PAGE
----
DivX, Xvid, FFmpeg MPEG-4, and 3ivx
These are different implementations of MPEG-4 part 2.

Sorenson 3
This is a codec that was popularly used by Apple Quick- Time prior to the launch of H.264. Many of the QuickTime movie trailers found on the Web use this codec.

Sorenson Spark
This is a codec that was licensed to Macromedia for use in its Flash Player 6. This is in the same family as H.263.

Theora
Developed by the Xiph.org Foundation as part of its Ogg project, based upon On2 Technologies. VP3 codec, and christened by On2 as the successor in VP3.s lineage, Theora was designed to compete with MPEG-4 video and similar lower-bit rate video compression schemes.

RealVideo
Developed by RealNetworks, this was a popular codec in the late 1990s and early 2000s but is now fading in importance as newer codecs have evolved and because of a lack of recent updates to its quality and performance.

Cinepak
A very early codec used by Apple.s QuickTime, Cinepak was very popular with interactive CD-ROM authors in the mid 1990s.

x264
A GPL-licensed implementation of H.264 encoding standard, x264 is only an encoder.

Huffyuv
Huffyuv (or HuffYUV) is a very fast, lossless Win32 video codec written by Ben Rudiak-Gould and published under the terms of the GPL as free software, meant to replace uncompressed YCbCr as a video capture format. A more up-to-date version of Huffyuv is also available called Lagarith.

SheerVideo
A family of fast, lossless QuickTime and AVI codecs developed by BitJazz, SheerVideo is a production-based codec that is popular because of its support of Y.CbCr 4:4:4 and 4:2:2 formats, for both 10-bit and 8-bit channels, and for both progressive and interlaced data. It is also available for both Mac and PC, making it ideal for cross platform production environments.

Are you still with me?

Cheers I need a Bex and a lie down after that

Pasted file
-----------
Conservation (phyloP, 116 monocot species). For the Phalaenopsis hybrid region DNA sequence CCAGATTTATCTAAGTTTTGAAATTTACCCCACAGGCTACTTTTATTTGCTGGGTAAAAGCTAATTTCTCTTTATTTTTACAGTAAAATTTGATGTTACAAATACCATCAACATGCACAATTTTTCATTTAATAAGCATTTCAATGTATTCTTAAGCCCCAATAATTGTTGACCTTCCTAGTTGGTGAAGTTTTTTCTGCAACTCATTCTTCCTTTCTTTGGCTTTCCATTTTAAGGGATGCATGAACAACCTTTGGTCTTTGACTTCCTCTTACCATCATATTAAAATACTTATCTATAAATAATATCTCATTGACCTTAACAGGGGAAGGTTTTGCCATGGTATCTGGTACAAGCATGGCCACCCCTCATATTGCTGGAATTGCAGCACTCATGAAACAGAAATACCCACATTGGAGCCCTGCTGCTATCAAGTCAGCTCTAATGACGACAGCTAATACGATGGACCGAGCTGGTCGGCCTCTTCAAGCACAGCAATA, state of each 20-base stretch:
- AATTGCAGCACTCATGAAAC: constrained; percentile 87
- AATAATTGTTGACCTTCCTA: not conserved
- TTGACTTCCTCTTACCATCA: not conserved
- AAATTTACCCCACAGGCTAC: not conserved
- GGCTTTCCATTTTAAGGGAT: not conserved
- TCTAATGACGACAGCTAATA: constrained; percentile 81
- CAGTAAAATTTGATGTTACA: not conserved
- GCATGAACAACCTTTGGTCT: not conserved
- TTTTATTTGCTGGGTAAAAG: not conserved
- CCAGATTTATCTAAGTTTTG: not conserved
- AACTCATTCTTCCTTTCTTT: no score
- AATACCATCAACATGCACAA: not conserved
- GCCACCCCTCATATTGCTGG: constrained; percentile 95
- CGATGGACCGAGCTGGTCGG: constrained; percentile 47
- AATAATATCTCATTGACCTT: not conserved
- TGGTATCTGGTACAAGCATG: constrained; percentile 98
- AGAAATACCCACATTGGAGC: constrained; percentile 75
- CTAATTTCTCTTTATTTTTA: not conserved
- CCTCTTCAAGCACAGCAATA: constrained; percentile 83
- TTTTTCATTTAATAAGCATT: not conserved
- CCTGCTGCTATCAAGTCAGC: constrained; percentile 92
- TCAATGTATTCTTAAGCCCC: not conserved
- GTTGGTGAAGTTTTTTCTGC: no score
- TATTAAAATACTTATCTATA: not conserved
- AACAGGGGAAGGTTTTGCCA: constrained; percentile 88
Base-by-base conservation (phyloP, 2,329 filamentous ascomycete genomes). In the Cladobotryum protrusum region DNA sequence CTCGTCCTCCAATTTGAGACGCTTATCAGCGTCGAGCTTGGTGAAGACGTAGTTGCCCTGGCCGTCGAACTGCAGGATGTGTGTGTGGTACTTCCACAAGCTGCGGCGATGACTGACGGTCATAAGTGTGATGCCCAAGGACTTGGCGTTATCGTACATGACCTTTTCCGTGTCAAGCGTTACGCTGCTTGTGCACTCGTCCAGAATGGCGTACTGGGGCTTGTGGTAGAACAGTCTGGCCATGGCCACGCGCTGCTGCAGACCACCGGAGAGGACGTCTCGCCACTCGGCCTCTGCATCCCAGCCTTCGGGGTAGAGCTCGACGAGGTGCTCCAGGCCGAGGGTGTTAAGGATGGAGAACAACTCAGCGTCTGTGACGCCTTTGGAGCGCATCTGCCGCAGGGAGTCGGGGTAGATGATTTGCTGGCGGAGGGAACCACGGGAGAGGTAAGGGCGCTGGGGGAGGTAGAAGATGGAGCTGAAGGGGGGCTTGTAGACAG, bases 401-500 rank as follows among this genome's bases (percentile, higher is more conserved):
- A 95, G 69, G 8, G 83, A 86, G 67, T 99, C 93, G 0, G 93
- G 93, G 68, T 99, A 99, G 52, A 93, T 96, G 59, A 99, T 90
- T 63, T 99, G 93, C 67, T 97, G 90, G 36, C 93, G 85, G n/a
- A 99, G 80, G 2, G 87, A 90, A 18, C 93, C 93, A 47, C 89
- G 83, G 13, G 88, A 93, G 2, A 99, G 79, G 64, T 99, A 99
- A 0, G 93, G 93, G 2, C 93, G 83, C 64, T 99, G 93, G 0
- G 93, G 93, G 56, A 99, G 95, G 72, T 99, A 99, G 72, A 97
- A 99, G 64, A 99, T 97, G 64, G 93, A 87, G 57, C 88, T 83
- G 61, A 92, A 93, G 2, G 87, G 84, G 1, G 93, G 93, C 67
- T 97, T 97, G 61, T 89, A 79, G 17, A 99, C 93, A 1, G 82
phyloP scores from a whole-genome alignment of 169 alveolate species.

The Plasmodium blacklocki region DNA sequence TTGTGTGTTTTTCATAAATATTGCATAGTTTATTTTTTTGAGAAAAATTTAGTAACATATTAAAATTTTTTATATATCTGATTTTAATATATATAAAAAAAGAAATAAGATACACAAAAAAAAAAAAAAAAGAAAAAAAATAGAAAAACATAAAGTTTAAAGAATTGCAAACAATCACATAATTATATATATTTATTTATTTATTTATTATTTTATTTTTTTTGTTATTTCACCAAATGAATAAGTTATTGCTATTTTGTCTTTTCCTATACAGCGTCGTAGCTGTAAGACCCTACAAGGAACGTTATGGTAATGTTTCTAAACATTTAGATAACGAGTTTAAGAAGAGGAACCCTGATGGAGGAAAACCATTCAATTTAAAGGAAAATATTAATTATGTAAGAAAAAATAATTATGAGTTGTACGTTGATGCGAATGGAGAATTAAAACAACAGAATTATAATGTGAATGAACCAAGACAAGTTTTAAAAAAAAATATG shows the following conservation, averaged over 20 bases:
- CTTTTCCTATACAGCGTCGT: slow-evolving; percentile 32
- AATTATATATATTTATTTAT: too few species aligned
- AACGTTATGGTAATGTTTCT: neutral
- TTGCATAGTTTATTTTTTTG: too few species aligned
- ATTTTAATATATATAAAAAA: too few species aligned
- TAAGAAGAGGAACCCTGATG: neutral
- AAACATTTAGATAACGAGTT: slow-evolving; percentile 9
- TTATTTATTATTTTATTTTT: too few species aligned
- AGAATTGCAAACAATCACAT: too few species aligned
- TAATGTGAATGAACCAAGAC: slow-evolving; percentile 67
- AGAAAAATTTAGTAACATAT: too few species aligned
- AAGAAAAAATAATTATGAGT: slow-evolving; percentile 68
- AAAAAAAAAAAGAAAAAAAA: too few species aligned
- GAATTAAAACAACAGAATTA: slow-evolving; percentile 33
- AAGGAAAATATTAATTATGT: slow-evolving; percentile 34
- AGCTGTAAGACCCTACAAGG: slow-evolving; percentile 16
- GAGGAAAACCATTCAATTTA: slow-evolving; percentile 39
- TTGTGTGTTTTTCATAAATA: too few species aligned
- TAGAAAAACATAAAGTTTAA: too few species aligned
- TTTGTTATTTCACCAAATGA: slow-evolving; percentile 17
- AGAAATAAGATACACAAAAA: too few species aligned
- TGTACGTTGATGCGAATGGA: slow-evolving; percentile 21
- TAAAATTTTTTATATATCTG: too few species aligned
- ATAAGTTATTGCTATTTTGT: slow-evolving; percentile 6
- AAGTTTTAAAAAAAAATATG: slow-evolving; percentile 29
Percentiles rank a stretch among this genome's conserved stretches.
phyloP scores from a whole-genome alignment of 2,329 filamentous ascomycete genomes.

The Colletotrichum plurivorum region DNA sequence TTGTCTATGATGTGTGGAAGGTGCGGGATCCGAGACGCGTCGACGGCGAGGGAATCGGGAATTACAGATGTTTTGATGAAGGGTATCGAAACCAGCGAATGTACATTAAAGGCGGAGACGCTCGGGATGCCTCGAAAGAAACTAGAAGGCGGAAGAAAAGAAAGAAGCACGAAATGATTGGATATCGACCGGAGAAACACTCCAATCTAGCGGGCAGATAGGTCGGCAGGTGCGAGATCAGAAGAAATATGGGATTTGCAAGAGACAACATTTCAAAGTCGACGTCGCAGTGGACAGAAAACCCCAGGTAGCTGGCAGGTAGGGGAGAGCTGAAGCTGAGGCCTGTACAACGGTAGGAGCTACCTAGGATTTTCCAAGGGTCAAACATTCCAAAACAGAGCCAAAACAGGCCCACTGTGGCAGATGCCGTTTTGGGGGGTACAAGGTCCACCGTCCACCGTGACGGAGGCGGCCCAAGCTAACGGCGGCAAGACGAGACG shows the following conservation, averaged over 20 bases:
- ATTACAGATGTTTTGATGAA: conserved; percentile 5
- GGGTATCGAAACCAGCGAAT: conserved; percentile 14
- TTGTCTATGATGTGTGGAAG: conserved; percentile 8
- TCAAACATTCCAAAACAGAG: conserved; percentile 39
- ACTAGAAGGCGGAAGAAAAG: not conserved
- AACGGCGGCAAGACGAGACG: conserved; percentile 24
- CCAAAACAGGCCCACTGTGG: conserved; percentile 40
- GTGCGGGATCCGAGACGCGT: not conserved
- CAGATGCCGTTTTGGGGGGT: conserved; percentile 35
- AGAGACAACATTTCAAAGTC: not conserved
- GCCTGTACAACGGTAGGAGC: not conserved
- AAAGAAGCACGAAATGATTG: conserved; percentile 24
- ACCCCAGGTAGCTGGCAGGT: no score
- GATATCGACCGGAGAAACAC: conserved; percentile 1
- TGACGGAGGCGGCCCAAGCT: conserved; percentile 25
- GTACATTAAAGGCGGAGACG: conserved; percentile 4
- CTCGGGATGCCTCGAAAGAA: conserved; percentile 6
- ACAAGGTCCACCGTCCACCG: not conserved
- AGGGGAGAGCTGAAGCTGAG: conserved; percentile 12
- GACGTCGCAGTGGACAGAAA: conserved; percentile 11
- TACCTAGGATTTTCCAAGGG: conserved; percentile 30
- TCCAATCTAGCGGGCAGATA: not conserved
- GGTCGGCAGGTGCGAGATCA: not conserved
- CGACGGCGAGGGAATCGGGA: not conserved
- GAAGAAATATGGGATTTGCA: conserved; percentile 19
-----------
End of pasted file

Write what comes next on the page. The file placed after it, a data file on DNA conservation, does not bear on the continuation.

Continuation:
Ronnie
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Last Edit: 8 years, 11 months ago by Site Admin. Reason: tidying up

Re: What video formats are compatible? 8 years, 11 months ago #7946

  • shaunthesheep
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Thanks Ronnie for that. It is very useful summary that filled in a few gaps for me.
Desktop
Dell Inspiron 560MT. Intel Core 2 Quad Q8300 Processor, 6 GB Dual Channel DDR3, Windows 7 64 bit SP1/Ubuntu Studio 14.04.2 duel boot. On-board graphics chip. Samsung SyncMaster S23B35OH LED monitor. EchoAudio Mia 24/96 soundcard.

Laptop
Dell Precision M6700, i7 3740QM CPU @2.70Ghz, NVidia Quadro K3000M, 8GB ram. Windows 7 64 bit SP1.

I am not employed by EditShare. I am a Lightworks user.

Re: What video formats are compatible? 8 years, 11 months ago #7953

  • pbhs
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Many thanks ABCRONNIE.
You have made a really good summary.
If you can further enhance the text puting in "BOLD" some points.
For example

MPEG-4 part 10/H.264/AVC
MPEG-4 part 10 is a standard technically aligned with the ITU-T.s H.264 and often also referred to as AVC. This new standard is the current state of t
.

Ciao.
I compose electronic music with some freeware software.
If you want to listen some of my tracks checks this site :
www.buzztunes.org/music/bhs
Last Edit: 8 years, 11 months ago by pbhs. Reason: grammar !!

Re: What video formats are compatible? 8 years, 11 months ago #7955

  • Greg_E